O Médio Oriente e o Regresso da História

BERLIM – Desde que Francis Fukuyama defendeu, há mais de duas décadas, que o mundo teria atingido o fim da história, a história fez com que o mundo suspendesse a respiração. A ascensão da China, as guerras Balcânicas, os ataques terroristas de 11 de Setembro de 2001, as guerras no Afeganistão e no Iraque, a crise financeira global de 2008, a “Primavera Árabe”, e a guerra civil Síria contradizem a visão de Fukuyama sobre o triunfo inevitável da democracia liberal. Na verdade, pode dizer-se que a história fechou um círculo no espaço de um quarto de século, desde a queda do comunismo na Europa em 1989 à renovada confrontação entre a Rússia e o Ocidente.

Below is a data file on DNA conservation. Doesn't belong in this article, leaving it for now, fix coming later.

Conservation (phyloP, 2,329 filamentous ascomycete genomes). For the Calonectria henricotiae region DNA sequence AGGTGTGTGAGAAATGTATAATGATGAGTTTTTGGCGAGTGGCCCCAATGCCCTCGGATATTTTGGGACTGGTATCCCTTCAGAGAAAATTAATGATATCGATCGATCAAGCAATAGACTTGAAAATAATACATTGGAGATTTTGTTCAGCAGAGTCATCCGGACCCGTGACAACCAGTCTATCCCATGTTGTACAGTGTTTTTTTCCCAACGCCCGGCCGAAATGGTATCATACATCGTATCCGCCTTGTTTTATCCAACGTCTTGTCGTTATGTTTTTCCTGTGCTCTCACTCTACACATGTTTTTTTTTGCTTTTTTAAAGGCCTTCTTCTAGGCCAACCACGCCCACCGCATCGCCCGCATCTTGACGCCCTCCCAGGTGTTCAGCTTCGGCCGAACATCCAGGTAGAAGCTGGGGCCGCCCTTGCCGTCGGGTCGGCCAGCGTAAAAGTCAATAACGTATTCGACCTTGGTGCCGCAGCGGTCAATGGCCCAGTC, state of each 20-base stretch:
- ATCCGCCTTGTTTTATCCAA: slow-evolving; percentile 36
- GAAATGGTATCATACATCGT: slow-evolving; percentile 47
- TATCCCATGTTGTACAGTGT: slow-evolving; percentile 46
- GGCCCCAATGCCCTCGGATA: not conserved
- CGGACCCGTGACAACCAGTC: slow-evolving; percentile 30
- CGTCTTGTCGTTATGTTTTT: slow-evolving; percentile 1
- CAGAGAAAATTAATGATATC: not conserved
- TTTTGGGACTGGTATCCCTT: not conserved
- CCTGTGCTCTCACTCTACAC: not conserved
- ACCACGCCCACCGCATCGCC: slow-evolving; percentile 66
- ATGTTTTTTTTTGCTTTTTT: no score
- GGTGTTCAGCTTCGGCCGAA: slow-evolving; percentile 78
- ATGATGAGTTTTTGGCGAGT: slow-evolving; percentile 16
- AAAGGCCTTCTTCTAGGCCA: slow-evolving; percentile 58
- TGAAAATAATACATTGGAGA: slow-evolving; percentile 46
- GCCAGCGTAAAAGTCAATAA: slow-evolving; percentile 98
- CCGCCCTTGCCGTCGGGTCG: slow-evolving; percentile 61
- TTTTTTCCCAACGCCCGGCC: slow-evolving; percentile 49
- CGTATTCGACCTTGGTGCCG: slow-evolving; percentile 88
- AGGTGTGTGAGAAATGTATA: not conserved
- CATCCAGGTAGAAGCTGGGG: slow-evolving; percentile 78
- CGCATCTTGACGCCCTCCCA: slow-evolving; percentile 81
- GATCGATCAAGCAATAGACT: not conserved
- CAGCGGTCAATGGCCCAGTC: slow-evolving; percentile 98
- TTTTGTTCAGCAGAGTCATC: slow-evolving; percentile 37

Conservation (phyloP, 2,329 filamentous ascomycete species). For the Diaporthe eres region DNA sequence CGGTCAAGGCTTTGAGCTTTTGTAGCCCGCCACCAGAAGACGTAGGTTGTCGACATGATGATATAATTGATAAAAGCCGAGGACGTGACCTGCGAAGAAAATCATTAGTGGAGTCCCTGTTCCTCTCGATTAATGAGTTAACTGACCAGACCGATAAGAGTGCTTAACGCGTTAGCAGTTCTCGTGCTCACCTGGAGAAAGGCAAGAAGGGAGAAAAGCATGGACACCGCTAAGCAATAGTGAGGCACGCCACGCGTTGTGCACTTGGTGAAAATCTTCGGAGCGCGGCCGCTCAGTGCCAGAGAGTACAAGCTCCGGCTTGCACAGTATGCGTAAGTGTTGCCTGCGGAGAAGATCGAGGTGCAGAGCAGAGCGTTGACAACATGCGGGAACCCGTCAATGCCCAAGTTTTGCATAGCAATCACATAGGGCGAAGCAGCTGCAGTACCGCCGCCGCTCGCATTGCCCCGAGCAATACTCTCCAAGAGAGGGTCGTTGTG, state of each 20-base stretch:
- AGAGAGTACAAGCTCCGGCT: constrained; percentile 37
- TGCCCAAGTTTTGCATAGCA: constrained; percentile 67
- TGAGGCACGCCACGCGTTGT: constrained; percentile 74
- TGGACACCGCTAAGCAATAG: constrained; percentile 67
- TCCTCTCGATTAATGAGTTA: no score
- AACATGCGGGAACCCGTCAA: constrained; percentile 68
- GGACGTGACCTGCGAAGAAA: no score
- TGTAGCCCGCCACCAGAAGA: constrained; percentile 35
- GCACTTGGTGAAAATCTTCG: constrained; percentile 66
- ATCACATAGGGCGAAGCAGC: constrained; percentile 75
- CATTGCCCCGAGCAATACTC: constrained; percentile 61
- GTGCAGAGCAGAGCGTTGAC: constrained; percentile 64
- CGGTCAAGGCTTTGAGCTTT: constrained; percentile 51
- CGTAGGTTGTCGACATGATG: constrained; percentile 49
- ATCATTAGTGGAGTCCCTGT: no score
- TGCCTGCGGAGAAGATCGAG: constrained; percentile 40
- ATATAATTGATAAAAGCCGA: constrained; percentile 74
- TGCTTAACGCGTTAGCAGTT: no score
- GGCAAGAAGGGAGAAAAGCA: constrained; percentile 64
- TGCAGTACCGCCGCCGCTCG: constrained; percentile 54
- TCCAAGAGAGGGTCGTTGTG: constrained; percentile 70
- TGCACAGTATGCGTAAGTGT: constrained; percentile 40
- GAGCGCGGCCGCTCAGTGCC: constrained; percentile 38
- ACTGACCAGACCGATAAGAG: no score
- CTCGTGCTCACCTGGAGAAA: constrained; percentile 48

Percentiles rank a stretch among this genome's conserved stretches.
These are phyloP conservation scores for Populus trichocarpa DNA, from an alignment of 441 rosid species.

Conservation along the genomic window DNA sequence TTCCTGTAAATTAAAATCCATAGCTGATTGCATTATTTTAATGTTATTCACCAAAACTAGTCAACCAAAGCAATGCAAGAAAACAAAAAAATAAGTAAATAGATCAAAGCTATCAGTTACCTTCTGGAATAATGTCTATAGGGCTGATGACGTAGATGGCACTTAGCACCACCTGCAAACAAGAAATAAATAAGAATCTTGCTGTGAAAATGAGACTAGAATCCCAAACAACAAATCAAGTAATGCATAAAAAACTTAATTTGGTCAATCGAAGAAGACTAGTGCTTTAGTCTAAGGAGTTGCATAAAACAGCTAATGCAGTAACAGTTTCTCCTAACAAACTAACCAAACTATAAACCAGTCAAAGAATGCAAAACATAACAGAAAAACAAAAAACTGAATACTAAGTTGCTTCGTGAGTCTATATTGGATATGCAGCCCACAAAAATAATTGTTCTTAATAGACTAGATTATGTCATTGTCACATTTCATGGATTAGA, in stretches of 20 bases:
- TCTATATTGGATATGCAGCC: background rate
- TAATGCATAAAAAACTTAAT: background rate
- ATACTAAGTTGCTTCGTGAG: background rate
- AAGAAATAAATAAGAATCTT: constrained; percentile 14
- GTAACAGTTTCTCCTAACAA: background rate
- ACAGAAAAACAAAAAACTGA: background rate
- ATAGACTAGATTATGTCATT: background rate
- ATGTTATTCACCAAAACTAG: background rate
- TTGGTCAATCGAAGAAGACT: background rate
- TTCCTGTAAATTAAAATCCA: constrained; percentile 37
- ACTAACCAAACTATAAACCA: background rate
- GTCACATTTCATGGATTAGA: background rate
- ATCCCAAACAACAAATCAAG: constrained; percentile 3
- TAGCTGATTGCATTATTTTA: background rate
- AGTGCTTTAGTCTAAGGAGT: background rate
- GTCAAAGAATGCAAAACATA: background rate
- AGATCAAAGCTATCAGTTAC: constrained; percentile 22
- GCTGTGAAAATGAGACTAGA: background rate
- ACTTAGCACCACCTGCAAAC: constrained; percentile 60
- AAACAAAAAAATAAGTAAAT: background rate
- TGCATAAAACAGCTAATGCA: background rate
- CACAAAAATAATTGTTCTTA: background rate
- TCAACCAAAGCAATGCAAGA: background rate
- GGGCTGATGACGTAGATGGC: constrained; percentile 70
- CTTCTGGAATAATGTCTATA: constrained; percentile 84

Mas é no Médio Oriente que se vê o impacto diário da história, e com as consequências mais dramáticas. O antigo Médio Oriente, formado a partir dos restos do Império Otomano depois da I Guerra Mundial, está claramente a desagregar-se, devido, em grande parte, às acções da América nesta região propensa ao conflito.

O pecado original dos Estados Unidos foi a sua invasão militar do Iraque em 2003, comandada pelo Presidente George W. Bush. Os “neoconservadores” no poder na altura não estavam conscientes da necessidade de preencher o vácuo de poder, tanto no Iraque como na região, a seguir à deposição de Saddam Hussein. A retirada precipitada e prematura do Presidente Barack Obama constituiu um segundo falhanço dos EUA.

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